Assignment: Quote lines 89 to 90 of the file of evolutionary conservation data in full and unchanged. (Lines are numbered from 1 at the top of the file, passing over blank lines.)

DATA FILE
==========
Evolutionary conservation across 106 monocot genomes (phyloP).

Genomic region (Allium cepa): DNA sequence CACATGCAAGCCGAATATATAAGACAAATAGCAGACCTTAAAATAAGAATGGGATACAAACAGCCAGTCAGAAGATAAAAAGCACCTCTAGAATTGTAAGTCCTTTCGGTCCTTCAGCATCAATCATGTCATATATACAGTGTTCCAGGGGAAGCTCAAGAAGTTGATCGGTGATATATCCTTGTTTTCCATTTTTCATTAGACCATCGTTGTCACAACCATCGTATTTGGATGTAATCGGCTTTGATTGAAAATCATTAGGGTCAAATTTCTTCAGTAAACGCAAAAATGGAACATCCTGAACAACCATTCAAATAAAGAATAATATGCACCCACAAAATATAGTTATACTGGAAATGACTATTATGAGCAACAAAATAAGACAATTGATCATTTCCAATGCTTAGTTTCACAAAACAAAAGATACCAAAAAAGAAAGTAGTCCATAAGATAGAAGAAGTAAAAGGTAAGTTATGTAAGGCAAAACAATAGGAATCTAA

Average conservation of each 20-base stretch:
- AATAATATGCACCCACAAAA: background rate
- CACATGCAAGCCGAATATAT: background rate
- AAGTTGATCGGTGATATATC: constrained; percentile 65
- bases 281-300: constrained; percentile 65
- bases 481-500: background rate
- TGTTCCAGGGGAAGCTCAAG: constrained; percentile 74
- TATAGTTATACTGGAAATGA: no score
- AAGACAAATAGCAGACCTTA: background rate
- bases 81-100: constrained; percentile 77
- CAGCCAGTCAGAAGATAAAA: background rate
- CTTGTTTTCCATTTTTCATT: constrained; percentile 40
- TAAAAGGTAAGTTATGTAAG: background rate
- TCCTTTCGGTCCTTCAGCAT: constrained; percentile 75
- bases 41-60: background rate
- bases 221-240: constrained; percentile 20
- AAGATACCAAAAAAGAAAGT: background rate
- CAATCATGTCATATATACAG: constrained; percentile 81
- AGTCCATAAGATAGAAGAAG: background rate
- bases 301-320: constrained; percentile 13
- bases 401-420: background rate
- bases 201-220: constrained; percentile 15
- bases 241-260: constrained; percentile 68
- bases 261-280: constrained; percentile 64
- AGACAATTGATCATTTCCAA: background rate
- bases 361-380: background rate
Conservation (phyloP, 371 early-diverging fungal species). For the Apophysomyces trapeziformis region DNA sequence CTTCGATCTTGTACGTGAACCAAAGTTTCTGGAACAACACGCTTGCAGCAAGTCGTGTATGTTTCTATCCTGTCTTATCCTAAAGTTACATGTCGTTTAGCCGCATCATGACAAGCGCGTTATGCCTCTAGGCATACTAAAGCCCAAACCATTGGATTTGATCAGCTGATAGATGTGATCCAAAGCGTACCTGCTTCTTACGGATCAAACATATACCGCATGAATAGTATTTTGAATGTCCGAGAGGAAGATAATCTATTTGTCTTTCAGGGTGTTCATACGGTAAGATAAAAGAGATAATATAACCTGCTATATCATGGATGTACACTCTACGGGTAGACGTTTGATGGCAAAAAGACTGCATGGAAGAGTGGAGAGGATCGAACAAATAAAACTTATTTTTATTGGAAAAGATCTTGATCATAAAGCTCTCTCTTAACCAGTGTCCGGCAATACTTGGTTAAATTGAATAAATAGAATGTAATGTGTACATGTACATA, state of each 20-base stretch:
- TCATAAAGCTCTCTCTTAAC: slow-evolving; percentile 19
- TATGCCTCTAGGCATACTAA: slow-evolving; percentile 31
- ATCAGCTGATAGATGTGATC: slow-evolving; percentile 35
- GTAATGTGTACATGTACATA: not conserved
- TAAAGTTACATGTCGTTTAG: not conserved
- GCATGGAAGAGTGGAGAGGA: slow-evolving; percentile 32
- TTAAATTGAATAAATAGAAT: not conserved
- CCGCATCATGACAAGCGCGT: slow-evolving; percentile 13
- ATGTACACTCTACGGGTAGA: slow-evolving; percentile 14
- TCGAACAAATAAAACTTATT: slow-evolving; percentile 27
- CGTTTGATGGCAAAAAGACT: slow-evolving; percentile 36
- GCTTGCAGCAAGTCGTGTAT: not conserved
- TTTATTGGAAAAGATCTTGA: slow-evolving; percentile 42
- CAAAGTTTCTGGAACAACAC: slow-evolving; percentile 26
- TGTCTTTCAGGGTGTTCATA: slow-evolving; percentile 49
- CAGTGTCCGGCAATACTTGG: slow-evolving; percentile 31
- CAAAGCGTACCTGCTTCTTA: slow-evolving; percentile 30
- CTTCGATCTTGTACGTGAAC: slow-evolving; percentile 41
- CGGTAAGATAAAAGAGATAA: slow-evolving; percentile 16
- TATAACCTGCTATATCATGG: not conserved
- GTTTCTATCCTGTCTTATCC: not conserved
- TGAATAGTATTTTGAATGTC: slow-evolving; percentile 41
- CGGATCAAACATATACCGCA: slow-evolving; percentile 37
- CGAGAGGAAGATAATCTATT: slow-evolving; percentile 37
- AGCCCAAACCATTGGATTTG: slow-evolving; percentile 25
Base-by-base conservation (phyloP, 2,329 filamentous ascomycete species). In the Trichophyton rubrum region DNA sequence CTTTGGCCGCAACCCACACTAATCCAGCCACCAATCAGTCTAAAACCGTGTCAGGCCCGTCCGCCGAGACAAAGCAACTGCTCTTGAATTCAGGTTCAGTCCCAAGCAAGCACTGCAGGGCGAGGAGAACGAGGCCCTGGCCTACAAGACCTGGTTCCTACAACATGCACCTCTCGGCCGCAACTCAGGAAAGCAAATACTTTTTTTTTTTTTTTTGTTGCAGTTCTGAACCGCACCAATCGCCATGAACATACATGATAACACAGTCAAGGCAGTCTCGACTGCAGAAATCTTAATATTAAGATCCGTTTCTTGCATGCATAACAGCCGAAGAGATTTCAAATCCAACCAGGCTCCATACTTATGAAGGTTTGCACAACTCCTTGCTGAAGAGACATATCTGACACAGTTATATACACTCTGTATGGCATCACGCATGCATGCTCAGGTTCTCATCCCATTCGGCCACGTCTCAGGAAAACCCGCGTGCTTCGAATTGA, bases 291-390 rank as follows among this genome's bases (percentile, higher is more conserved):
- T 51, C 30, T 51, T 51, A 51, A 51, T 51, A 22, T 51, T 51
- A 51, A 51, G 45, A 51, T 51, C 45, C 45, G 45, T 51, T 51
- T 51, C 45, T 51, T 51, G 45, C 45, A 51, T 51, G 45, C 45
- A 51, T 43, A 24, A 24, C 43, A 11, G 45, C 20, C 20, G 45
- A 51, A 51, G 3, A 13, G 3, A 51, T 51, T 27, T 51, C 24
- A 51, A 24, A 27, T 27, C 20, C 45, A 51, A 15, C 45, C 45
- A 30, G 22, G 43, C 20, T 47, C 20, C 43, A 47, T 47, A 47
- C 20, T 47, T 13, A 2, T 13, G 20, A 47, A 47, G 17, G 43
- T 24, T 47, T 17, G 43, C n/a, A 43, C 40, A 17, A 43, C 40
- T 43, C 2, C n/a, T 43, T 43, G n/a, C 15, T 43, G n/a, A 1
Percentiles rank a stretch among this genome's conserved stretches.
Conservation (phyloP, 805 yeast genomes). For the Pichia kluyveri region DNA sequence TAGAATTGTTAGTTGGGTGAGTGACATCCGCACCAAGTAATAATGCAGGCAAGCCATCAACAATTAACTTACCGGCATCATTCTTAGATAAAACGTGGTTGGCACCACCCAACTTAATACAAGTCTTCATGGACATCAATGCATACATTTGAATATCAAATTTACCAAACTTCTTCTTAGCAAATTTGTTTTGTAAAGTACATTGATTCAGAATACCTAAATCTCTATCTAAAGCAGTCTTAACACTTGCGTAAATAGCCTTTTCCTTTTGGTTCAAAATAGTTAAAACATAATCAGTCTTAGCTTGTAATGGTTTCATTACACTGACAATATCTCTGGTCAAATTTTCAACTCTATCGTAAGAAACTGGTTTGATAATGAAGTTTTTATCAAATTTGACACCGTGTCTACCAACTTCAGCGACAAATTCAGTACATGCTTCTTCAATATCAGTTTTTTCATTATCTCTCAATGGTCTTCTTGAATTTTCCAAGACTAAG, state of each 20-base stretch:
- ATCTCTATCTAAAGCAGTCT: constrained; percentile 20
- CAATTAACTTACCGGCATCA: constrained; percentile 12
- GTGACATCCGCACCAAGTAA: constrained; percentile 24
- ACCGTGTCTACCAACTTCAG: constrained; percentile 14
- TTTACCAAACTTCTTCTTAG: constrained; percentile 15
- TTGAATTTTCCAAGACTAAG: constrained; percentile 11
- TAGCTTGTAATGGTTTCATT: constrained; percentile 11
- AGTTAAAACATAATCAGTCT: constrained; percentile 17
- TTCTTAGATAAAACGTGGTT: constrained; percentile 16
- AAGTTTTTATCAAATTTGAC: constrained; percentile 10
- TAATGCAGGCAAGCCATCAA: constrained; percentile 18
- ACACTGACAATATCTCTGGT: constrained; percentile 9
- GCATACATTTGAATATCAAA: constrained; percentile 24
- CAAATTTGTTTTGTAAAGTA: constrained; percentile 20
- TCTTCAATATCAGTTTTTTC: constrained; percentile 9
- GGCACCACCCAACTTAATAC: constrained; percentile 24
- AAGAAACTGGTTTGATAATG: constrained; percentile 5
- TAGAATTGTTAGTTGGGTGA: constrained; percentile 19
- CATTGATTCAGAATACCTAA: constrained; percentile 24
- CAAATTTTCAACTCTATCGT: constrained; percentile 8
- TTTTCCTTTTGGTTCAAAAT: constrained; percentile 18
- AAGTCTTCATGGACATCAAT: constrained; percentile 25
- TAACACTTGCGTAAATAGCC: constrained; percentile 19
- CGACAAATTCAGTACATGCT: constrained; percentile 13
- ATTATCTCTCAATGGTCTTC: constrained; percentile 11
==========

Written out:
- AAGTCTTCATGGACATCAAT: constrained; percentile 25
- TAACACTTGCGTAAATAGCC: constrained; percentile 19